It’s unfortunate we have to start here, with acrimony and ejections, and coach Dwane Casey talking about “complaining the right way” about the officials. The Raptors and Thunder played an incredibly entertaining game on Sunday afternoon, with enough plot lines to satisfy a season-long TV show. But because of some calls down the stretch — or at least, because of one major missed call on an obvious Corey Brewer arm slap on DeMar DeRozan — that’s the main story right now.
Anyway, the Raptors lost 132-125 to the Thunder, ending Toronto’s win streak at 11-games. We knew it had to end sometime — but it does indeed suck to watch it end like this.
If there’s solace to take away from the loss, it’s in the effort and spirit the Raptors showed throughout. (I promise this isn’t going to be a treatise on moral victories, guys.) Despite being something of an enigmatic team, the Thunder are stocked with confident players who are fearless in applying their speed and physicality. It’s what made Toronto’s loss to OKC earlier this season so disheartening — they were simply blown off the court back then.
This time, despite an opening quarter in which the Thunder leveraged the Russell Westbrook-Steven Adams pick-and-roll to perfection while shooting 75 percent, Toronto stayed with them. In that opening quarter, the Raptors shot 62 percent from the field (and 67 percent from three) and refused to wilt. (Even though, yes, they really did not have an answer for that Westbrook-Adams pick-and-roll.) Allowing 40 points in the opening frame is bad, but scoring 34 of your own leavens the concern a tad.
As has been the case all year, Toronto’s bench also played up to — and beyond — their opponents. When the Thunder eventually had to rest their starters, and opted (inexplicably) to go with an almost all-bench lineup (Brewer stayed on the floor), the Raps were able to push the advantage. Without the injured Fred VanVleet, Delon Wright stepped in and put in 15 points (on 6-of-8 shooting), to go with eight assists, and two steals. Pascal Siakam, meanwhile, consistently forced the issue on both ends, ruining Carmelo Anthony’s day more than once, while racing out to 10 points on a perfect 5-for-5 day. And C.J. Miles put in 15 points of his own, including a dunk on former Raptor Patrick Patterson that was, damn, too real.
Racking up the Air Miles ✈️ pic.twitter.com/CUTDyNyM9n— Toronto Raptors (@Raptors) March 18, 2018
Not to be outdone, Kyle Lowry also had 22 points, on 7-of-10 shooting (including 5-of-7 from three), plus ten assists. Unfortunately, his day came to an early end after picking up his sixth foul with just over three minutes left. It fell to DeRozan to act as the offensive fulcrum down the stretch, which worked in part, with Paul George once again making things difficult. DeRozan only had two points in the fourth, and the rest of his 24 points came in a hard-earned 8-of-18 performance. He did hit three 3s (on six attempts) and dish off five assists though. Save a costly turnover while in a sprint with Brewer, DeRozan more often than not made the right play, and responded to the pressure.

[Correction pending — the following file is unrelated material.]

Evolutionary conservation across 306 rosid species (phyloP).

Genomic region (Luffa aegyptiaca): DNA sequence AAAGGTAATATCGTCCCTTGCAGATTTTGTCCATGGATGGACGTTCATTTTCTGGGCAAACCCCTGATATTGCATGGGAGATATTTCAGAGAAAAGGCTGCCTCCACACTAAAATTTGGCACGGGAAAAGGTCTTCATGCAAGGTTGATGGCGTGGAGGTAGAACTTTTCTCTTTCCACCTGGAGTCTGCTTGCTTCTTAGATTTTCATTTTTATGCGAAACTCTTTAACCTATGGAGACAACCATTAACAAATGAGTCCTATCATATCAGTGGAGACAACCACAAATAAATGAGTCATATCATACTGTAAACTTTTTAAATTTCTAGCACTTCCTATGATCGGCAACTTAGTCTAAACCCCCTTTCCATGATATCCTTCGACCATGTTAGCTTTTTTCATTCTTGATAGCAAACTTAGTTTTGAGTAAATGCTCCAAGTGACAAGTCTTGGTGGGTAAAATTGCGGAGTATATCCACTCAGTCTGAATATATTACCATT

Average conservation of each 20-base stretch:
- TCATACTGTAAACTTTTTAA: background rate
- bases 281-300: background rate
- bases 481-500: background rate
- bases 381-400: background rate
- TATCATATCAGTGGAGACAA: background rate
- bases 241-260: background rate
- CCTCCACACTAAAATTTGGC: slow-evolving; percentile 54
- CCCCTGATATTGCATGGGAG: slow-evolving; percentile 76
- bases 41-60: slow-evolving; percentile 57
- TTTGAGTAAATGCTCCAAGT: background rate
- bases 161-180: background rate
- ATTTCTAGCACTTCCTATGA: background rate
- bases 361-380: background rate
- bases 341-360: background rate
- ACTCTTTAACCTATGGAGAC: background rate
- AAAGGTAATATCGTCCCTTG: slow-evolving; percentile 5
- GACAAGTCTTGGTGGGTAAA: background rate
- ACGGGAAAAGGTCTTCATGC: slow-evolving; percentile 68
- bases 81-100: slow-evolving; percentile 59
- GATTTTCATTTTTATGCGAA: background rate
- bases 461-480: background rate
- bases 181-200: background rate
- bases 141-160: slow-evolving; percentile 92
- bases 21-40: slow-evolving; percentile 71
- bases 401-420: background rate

DeRozan also responded angrily to the major missed call. With the Thunder up two with 30 seconds left, DeRozan’s drive to the basket was “stopped” by Brewer with a clear smack on the arm. There was no call by the refs, which was followed by a Westbrook jumper, a technical on DeRozan, a Raptors turnover, and another technical on DeRozan for the ejection. Serge Ibaka, who missed his last nine shots and probably did more harm than good in this one, was subsequently ejected; as was Dwane Casey, for good measure. Afterwards DeRozan was clear in his assessment: “He smacked the shit out of me. He smacked me. He tried to smack me because I had a layup. Period. I got fouled.”
Of course, yes, now, despite the stretches of inspired play, despite the entertaining nature of this game, despite random things like Lucas Nogueira coming in for six minutes to put up five points and five boards out of nowhere, we have to talk about the officials. It never feels good for the officiating to be the story of the game. It just doesn’t. And it has to feel less good to play as hard as both teams did tonight — with, by the by, Westbrook going for a 37-point triple-double, and Steven Adams surviving a serious knee to the groin from Ibaka for a 25-and-8 afternoon — to end up here, griping about the referees.
So we won’t. Both teams took leads in this one, and were content to go shot-for-shot throughout. It was the kind of game the Raptors needed, both for how they raised their game to respond, and as a reminder as to where they are, and where they hope to go. “That’s what we’re going to see in the playoffs,” confirmed Casey. “That type of speed, that type of physicality.”
Casey wasn’t going to be goaded into answering any questions about the referees, or let his team off the hook either. He’s right to say the Raptors can’t lose their composure like that, can’t let everything hinge on one play in a long and wild game. He’s also right that this one loss wasn’t a make or break game for the season — even if it feels that way right now.
The Raptors were not going to win every game for the rest of their regular season run. There were always going to be more losses coming. This one is hard to swallow, sure, but it also happens. Get mad for a bit, take a deep breath, and let’s collectively move on to the next one. That’s what the truly great teams do too.